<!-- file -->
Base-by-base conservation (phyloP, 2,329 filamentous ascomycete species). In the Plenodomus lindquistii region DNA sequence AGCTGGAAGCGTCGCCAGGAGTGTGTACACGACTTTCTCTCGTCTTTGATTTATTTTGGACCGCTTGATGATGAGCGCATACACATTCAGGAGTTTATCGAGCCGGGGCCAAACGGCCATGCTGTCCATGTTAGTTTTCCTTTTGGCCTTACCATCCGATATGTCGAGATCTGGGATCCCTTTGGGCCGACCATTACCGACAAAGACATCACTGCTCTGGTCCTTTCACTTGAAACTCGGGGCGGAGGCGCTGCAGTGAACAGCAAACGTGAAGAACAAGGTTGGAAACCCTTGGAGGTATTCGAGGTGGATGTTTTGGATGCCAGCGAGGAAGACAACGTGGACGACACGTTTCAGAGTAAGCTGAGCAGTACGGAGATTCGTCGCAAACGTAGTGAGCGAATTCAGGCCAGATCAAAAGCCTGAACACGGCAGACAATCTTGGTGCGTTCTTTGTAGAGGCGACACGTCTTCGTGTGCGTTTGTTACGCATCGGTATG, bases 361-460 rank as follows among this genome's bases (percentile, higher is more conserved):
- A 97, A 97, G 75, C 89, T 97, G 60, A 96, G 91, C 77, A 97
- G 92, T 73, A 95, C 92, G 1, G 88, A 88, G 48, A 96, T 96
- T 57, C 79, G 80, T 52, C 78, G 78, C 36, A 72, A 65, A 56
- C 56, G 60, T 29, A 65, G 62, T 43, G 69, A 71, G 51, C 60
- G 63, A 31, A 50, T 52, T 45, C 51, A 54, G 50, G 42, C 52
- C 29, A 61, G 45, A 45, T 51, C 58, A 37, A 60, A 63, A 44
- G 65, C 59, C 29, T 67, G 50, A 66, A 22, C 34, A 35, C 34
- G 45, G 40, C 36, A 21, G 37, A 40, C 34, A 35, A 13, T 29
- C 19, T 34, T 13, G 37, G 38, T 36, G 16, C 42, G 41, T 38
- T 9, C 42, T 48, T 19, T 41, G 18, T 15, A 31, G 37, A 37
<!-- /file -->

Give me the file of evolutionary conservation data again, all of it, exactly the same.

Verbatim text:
Base-by-base conservation (phyloP, 2,329 filamentous ascomycete species). In the Plenodomus lindquistii region DNA sequence AGCTGGAAGCGTCGCCAGGAGTGTGTACACGACTTTCTCTCGTCTTTGATTTATTTTGGACCGCTTGATGATGAGCGCATACACATTCAGGAGTTTATCGAGCCGGGGCCAAACGGCCATGCTGTCCATGTTAGTTTTCCTTTTGGCCTTACCATCCGATATGTCGAGATCTGGGATCCCTTTGGGCCGACCATTACCGACAAAGACATCACTGCTCTGGTCCTTTCACTTGAAACTCGGGGCGGAGGCGCTGCAGTGAACAGCAAACGTGAAGAACAAGGTTGGAAACCCTTGGAGGTATTCGAGGTGGATGTTTTGGATGCCAGCGAGGAAGACAACGTGGACGACACGTTTCAGAGTAAGCTGAGCAGTACGGAGATTCGTCGCAAACGTAGTGAGCGAATTCAGGCCAGATCAAAAGCCTGAACACGGCAGACAATCTTGGTGCGTTCTTTGTAGAGGCGACACGTCTTCGTGTGCGTTTGTTACGCATCGGTATG, bases 361-460 rank as follows among this genome's bases (percentile, higher is more conserved):
- A 97, A 97, G 75, C 89, T 97, G 60, A 96, G 91, C 77, A 97
- G 92, T 73, A 95, C 92, G 1, G 88, A 88, G 48, A 96, T 96
- T 57, C 79, G 80, T 52, C 78, G 78, C 36, A 72, A 65, A 56
- C 56, G 60, T 29, A 65, G 62, T 43, G 69, A 71, G 51, C 60
- G 63, A 31, A 50, T 52, T 45, C 51, A 54, G 50, G 42, C 52
- C 29, A 61, G 45, A 45, T 51, C 58, A 37, A 60, A 63, A 44
- G 65, C 59, C 29, T 67, G 50, A 66, A 22, C 34, A 35, C 34
- G 45, G 40, C 36, A 21, G 37, A 40, C 34, A 35, A 13, T 29
- C 19, T 34, T 13, G 37, G 38, T 36, G 16, C 42, G 41, T 38
- T 9, C 42, T 48, T 19, T 41, G 18, T 15, A 31, G 37, A 37